tree: 5e998c7c14b61f75f8d365fa068743ab1347ed73 [path history] [tgz]
  1. README.md
  2. VERSION_LINUX_NDK
  3. VERSION_LINUX_SDK
  4. VERSION_MACOSX_NDK
  5. VERSION_MACOSX_SDK
  6. VERSION_WIN_SDK
  7. analyze-sample-code.dart
  8. analyze.dart
  9. cirrus_setup.sh
  10. codelabs_build_test.sh
  11. deploy_gallery.sh
  12. docs.sh
  13. download_android_sdk.sh
  14. download_android_tools.py
  15. download_open_jdk.sh
  16. find_depot_tools.py
  17. flutter_compact_formatter.dart
  18. prepare_package.dart
  19. pubspec.yaml
  20. run_command.dart
  21. serviceaccount.enc
  22. test.dart
  23. test/
  24. upload_android_tools.py
dev/bots/README.md

Flutter's Build Infrastructure

This directory exists to support building Flutter on our build infrastructure.

The results of such builds are viewable at:

The LUCI infra requires permissions to retrigger or schedule builds. Contact @kf6gpe or another Google member of the Flutter team if you need to do that.

The Cirrus-based bots run the test.dart script for each PR and submission. This does testing for the tools, for the framework, and (for submitted changes only) rebuilds and updates the master branch API docs staging site. For tagged dev and beta builds, it also builds and deploys the gallery app to the app stores. It is configured by the .cirrus.yml.

We also have post-commit testing with actual devices, in what we call our devicelab.

LUCI (Layered Universal Continuous Intergration)

A set of recipes are run on Windows, Linux, and Mac machines. The configuration for how many machines and what kind are managed internally by Google. Contact @kf6gpe or another Google member of the Flutter team if you suspect changes are needed there. Both of these technologies are highly specific to the LUCI project, which is the successor to Chromium‘s infra. We’re just borrowing some of their infrastructure.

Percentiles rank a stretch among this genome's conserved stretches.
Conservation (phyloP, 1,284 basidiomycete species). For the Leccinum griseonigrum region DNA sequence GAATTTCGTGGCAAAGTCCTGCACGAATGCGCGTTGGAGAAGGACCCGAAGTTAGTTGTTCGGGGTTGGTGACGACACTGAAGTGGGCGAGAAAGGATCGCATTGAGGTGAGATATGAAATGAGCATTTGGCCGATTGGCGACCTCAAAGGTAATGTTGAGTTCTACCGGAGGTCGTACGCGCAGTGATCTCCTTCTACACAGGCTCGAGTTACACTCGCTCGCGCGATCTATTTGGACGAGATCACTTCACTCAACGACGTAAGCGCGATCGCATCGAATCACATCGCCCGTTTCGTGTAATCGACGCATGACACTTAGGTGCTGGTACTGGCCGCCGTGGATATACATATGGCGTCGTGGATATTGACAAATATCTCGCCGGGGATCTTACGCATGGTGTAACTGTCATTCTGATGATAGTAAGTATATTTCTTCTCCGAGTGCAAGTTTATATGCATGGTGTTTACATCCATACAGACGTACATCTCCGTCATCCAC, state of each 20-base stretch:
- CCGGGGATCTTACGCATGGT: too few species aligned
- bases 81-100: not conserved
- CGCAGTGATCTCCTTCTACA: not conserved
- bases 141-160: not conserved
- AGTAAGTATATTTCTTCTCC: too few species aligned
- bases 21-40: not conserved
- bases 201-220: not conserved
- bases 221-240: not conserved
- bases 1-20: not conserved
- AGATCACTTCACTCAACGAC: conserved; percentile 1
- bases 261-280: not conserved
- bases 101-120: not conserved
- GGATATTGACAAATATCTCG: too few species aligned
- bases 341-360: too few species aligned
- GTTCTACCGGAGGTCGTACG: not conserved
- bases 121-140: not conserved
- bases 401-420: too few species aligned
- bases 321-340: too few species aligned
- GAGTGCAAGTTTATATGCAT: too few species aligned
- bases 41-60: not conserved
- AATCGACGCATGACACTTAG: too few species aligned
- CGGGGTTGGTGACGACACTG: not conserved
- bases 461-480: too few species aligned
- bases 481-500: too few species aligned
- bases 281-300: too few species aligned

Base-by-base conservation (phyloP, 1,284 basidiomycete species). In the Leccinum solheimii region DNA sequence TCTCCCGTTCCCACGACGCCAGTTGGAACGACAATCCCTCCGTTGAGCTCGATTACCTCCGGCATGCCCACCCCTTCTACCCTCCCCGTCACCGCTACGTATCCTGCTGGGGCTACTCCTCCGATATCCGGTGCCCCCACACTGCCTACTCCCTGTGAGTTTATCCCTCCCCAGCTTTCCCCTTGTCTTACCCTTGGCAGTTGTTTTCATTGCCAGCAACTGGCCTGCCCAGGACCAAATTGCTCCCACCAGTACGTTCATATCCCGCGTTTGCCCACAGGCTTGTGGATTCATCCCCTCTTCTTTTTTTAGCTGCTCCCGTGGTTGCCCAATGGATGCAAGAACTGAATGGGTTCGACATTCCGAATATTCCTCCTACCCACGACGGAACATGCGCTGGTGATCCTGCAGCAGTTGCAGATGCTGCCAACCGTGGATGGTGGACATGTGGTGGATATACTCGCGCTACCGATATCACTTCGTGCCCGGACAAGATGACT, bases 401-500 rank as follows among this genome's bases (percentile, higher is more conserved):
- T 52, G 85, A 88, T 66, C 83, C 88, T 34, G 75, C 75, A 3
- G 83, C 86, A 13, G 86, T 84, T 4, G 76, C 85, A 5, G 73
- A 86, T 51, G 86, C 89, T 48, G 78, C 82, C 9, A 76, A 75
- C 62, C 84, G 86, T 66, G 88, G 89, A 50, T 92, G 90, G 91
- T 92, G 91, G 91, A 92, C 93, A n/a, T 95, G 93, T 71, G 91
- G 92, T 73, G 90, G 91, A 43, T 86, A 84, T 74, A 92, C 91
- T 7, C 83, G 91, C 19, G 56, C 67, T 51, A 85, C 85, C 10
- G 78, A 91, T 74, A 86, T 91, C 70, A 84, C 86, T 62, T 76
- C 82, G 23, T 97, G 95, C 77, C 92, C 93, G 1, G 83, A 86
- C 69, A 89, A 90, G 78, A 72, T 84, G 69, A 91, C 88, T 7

Prerequisites

To work on this infrastructure you will need:

  • depot_tools
  • Python package installer: sudo apt-get install python-pip
  • Python coverage package (only needed for training_simulation): sudo pip install coverage

To run prepare_package.dart locally:

  • Make sure the depot_tools is in your PATH. If you're on Windows, you also need an environment variable called DEPOT_TOOLS with the path to depot_tools as value.
  • Run gsutil.py config (or python %DEPOT_TOOLS%\gsutil.py on Windows) to authenticate with your auth token.
  • Create a local temp directory. cd into it.
  • Run dart [path to your normal Flutter repo]/dev/bots/prepare_package.dart --temp_dir=. --revision=[revision to package] --branch=[branch to deploy to] --publish.
  • If you're running into gsutil permission issues, check with @Hixie to make sure you have the right push permissions.

Getting the code

The following will get way more than just recipe code, but it will get the recipe code:

mkdir chrome_infra
cd chrome_infra
fetch infra

More detailed instructions can be found here.

Most of the functionality for recipes comes from recipe_modules, which are unfortunately spread to many separate repositories. After checking out the code search for files named api.py or example.py under infra/build.

Editing a recipe

Flutter has one recipe per repository. Currently flutter/flutter and flutter/engine:

  • build/scripts/slave/recipes/flutter/flutter.py
  • build/scripts/slave/recipes/flutter/engine.py

Recipes are just Python with some limitations on what can be imported. They are documented by the luci/recipes-py github project.

The typical cycle for editing a recipe is:

  1. Make your edits (probably to files in //chrome_infra/build/scripts/slave/recipes/flutter).
  2. Update the tests. Run build/scripts/slave/recipes.py test train to update existing expected output to match the new output. Verify completely new test cases by altering the GenTests method of the recipe. The recipe is required to have 100% test coverage.